alexa Management Of Immature Permanent Necrotic Teeth Treated By Revascularization Using Mineral Trioxide Aggregate: Case Series
ISSN: 2161-1122

Dentistry
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23rd Global Dentists and Pediatric Dentistry Annual Meeting
July 17-18, 2017 Munich, Germany

Young Eun Jang
Ewha Womans University Hospital, South Korea
Posters & Accepted Abstracts: Dentistry
DOI: 10.4172/2161-1122-C1-021
Abstract
The treatment of necrotic immature permanent teeth could be a challenge to clinicians. Because of their thin root walls, nonvital immature teeth are susceptible to fracture. Regenerative endodontic treatment has been considered effective procedure for these cases. Revascularization has the potential to promote continued root development and maintain vitality. This case report presents successful management of a nonvital tooth treated by revascularization using mineral trioxide aggreate (MTA). A 10-years-old boy was referred to the Restorative Dentistry and Endodontics Department with chief complaint of spontaneous pain on right lower second premolar (#45). The pain started 1 month ago. His medical history was not significant. Intraoral examination revealed that negative response to ice and EPT, and had tenderness to percussion. Radiographic exmaination of tooth #45 showed the immature apex and a periapical radiolucency. Based on the preoperative data, tooth #45 was diagnosed pulp necrosis with symptomatic apical periodontitis. The treatment plan was to attempt vascularization of tooth #45. But the revascularization could be failed, and MTA apexification was considered as second choice of treatment. Under the local anesthesia, the rubber dam was applied. The pulp chamber was accessed and irrigated with 20 mL 2.25% sodium hypochlorite (NaOCl) solution without any preparation using endodontic files. The canal was dried with paper points. The 3 mix antibiotic paste (Metronidazole, Ciprofloxacin, and Minocyclin in the proportion of 1:1:1) was placed and the temporary materials were placed. After three weeks, patients re-visited the clinic and the intraoral examination was done. Patients had no tenderness to percussion and no further pain or discomfort. The rubber dam was applied and the tooth was re-entered. To induce bleeding, a sterile #10 K file was used. After 15 minutes, when blood clot was formed up to level of the CEJ, MTA ProRoot MTA, Dentsply, Tulsa, OK, USA) was placed without pressure. The wet cotton was placed over the MTA and the tooth was filled with temporary material. The next day the patient returned for the permanent restoration of this tooth. The patients was reclled 3, 6, 20 months and 6.8 years after the treatment. In clincial examination, the tooth was asymptomatic, and had positive reponse to ice and EPT. According to radiographic examination, the root length and width was increased and the apical closure was completed. The second case was another revascularization of nonvital immature tooth. In this case, the tooth has also shown fully developed root without any symptom after the treatment. In two cases, the revascularized teeth was maintained and functioned succesfully without any discomfort up to about seven years. The outcome of the case series suggests that the revascularization procedure to nonvital immature teeth could provide excellent advantage of increased length and width of the root, and could be considered as a first choice of treatment.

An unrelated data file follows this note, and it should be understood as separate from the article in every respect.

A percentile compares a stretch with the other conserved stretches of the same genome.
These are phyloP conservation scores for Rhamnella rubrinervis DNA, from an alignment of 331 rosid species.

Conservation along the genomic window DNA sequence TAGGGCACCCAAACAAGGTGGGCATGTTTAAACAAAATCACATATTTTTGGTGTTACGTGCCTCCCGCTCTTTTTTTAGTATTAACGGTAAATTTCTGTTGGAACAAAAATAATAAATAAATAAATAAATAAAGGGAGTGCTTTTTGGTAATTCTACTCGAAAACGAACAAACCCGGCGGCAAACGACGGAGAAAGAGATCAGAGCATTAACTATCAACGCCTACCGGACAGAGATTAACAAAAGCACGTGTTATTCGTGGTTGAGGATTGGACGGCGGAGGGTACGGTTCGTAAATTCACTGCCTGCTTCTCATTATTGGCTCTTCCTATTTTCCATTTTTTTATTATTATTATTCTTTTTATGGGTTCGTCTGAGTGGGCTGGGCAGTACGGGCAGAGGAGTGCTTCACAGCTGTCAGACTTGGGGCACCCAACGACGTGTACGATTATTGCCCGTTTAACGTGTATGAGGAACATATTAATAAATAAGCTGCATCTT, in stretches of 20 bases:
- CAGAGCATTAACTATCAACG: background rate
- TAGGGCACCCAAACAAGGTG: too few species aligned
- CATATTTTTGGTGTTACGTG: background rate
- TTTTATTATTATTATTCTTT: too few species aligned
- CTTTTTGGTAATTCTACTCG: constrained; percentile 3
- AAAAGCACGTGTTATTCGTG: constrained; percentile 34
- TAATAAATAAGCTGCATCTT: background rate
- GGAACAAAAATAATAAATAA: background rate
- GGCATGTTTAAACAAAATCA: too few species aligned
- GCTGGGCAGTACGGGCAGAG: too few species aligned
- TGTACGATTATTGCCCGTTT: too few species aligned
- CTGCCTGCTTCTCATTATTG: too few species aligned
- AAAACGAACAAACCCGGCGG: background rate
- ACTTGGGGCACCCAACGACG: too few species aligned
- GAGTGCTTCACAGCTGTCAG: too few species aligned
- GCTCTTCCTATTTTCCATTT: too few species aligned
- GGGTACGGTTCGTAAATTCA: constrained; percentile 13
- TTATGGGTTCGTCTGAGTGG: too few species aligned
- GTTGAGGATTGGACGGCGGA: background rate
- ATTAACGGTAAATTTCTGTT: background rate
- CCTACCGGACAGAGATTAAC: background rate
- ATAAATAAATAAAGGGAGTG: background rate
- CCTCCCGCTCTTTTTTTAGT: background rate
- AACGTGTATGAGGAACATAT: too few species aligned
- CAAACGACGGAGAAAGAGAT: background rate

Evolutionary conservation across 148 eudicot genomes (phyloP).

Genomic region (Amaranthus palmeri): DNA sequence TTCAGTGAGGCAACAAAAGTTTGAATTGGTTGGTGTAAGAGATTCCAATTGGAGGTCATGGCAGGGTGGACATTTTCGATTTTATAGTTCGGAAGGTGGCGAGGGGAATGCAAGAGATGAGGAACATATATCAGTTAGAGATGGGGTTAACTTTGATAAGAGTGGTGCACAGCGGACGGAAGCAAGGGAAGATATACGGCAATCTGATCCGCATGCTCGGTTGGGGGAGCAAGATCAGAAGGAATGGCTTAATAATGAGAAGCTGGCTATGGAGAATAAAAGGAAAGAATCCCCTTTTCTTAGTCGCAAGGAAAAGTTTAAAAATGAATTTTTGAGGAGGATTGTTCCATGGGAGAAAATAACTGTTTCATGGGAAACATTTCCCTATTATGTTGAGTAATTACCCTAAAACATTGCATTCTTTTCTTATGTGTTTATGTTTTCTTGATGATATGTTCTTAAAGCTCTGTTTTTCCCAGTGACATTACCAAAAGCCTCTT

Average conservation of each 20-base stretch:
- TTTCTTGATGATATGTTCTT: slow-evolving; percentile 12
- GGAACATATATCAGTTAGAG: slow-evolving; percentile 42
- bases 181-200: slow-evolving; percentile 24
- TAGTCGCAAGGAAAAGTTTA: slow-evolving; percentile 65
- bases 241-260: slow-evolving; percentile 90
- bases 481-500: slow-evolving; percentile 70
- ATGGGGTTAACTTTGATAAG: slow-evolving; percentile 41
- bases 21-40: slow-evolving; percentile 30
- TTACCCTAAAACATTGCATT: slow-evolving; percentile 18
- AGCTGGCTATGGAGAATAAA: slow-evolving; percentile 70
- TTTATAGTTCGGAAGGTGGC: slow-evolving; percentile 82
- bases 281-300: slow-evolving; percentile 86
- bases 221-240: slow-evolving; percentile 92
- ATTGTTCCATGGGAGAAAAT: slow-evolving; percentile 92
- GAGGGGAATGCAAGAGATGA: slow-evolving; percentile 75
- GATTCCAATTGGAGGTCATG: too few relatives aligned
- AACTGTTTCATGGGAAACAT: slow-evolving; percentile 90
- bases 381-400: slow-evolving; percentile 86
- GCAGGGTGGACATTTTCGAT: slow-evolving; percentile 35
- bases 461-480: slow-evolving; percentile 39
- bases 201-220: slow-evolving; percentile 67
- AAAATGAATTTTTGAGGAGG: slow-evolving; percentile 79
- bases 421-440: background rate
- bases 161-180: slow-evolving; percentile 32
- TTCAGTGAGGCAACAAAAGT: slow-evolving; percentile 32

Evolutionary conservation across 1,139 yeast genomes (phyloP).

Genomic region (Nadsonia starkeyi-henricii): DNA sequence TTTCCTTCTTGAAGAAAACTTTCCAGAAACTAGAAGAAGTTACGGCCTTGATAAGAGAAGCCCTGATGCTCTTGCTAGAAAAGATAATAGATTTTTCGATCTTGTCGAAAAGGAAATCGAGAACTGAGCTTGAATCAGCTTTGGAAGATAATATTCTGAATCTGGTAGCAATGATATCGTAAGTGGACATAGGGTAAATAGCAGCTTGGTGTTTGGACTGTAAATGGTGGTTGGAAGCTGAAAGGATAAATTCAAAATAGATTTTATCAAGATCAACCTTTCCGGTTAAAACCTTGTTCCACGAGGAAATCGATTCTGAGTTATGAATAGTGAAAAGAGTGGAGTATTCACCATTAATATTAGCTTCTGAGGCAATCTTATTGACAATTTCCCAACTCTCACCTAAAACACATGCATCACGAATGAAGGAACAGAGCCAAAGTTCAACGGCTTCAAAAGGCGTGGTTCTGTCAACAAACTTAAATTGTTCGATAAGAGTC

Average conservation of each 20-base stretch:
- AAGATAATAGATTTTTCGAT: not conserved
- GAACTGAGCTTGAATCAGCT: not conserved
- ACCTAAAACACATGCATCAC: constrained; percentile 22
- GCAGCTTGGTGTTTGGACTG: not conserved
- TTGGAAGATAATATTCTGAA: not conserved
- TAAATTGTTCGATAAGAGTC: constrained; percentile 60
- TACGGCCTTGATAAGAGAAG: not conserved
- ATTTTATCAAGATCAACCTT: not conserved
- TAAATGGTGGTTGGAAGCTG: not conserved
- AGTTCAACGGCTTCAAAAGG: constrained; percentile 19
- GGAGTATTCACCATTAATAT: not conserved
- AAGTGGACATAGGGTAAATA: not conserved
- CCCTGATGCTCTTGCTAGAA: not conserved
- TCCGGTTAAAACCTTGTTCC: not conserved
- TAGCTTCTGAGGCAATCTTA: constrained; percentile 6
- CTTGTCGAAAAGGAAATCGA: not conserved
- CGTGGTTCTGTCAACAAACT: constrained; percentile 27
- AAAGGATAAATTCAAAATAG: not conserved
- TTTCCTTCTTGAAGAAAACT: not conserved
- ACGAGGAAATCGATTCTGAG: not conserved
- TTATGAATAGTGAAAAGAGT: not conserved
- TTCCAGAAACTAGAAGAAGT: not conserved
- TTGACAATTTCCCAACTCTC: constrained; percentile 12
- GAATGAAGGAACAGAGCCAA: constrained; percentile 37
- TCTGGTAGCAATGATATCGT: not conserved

Biography

Young Eun Jang works at the Ewha Womans University Hospital in Department of Conservative Dentistry and Endodontics as a Fellow Doctor.

Email: [email protected]

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